2. One commonly cited reason for this lack of home ownership is that they are poor. Millennials on average make less money while having much higher debt than past generations. This high proportion of student debt combined with lower (adjusted) income means that fewer Millennials are having the cash necessary to invest in something like a house.
  3. Changing social norms also are responsible for the trend. The current generation is also foregoing marriage and parenthood at much higher rates than previous generations. This means that they are much less likely to feel pressure to move out on their own. Many young people are opting instead to live with roommates or even moving back in with their parents.
  4. Home Builders have also contributed to the trend. More and more new developments are aimed at older wealthier audiences, and this means that the smaller entry-level houses that would be needed by poorer younger buyers are simply not being constructed at the rates they would need to be. This is especially evident in markets like California, where the average monthly housing cost is a whopping 35% of the household budget. Nationally, this average is 19.4%.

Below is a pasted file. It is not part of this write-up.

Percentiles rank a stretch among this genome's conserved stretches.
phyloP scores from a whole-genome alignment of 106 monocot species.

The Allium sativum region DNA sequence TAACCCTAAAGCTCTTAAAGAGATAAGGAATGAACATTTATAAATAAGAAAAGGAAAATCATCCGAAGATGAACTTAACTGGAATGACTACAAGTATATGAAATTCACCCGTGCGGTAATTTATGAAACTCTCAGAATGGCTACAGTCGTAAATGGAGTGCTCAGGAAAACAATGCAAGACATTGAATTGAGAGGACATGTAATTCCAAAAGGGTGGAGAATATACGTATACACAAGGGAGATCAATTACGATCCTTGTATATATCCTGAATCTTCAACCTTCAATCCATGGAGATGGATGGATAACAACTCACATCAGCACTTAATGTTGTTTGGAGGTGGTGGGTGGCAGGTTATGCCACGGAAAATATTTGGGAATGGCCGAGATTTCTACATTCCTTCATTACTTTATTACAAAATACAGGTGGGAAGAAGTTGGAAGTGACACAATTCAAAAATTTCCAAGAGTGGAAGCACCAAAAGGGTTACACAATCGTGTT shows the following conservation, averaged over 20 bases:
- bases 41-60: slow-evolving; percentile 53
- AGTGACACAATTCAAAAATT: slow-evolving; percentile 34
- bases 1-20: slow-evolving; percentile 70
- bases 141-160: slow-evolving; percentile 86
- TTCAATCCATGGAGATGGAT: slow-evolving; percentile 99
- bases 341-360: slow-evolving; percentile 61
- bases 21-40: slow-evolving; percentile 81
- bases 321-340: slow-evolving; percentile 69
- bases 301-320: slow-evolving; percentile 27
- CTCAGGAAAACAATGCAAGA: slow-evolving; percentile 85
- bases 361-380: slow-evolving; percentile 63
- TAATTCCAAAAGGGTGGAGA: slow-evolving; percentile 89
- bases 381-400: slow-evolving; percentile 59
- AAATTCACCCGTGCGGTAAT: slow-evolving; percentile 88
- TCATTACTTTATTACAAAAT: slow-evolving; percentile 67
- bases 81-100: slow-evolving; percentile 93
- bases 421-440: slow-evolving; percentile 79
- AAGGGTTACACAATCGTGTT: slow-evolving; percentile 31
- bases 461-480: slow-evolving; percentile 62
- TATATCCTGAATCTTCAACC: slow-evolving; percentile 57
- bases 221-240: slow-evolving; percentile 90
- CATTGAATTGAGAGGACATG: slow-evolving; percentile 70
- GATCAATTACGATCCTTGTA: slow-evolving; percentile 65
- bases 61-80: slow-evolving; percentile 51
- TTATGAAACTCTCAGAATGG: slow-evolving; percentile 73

This combination of changing attitudes, lack of money, and a lack of entry level properties are all major contributing factors in why Millennials are avoiding home ownership. Many of these national factors are worse in California, which also has a higher than average unemployment rate ranking 35 out of 51 according to the March 2017 Bureau of Labor Statistics. However, if Millennials are looking to buy a home, all hope is never lost. Today, there are more loans programs available. If you have a good work history and some savings, you could even purchase a home with as little as 3.5% down.

Contact me anytime with questions at [email protected]

12 Niche Loan Programs to Help US Homebuyers Qualify in 2017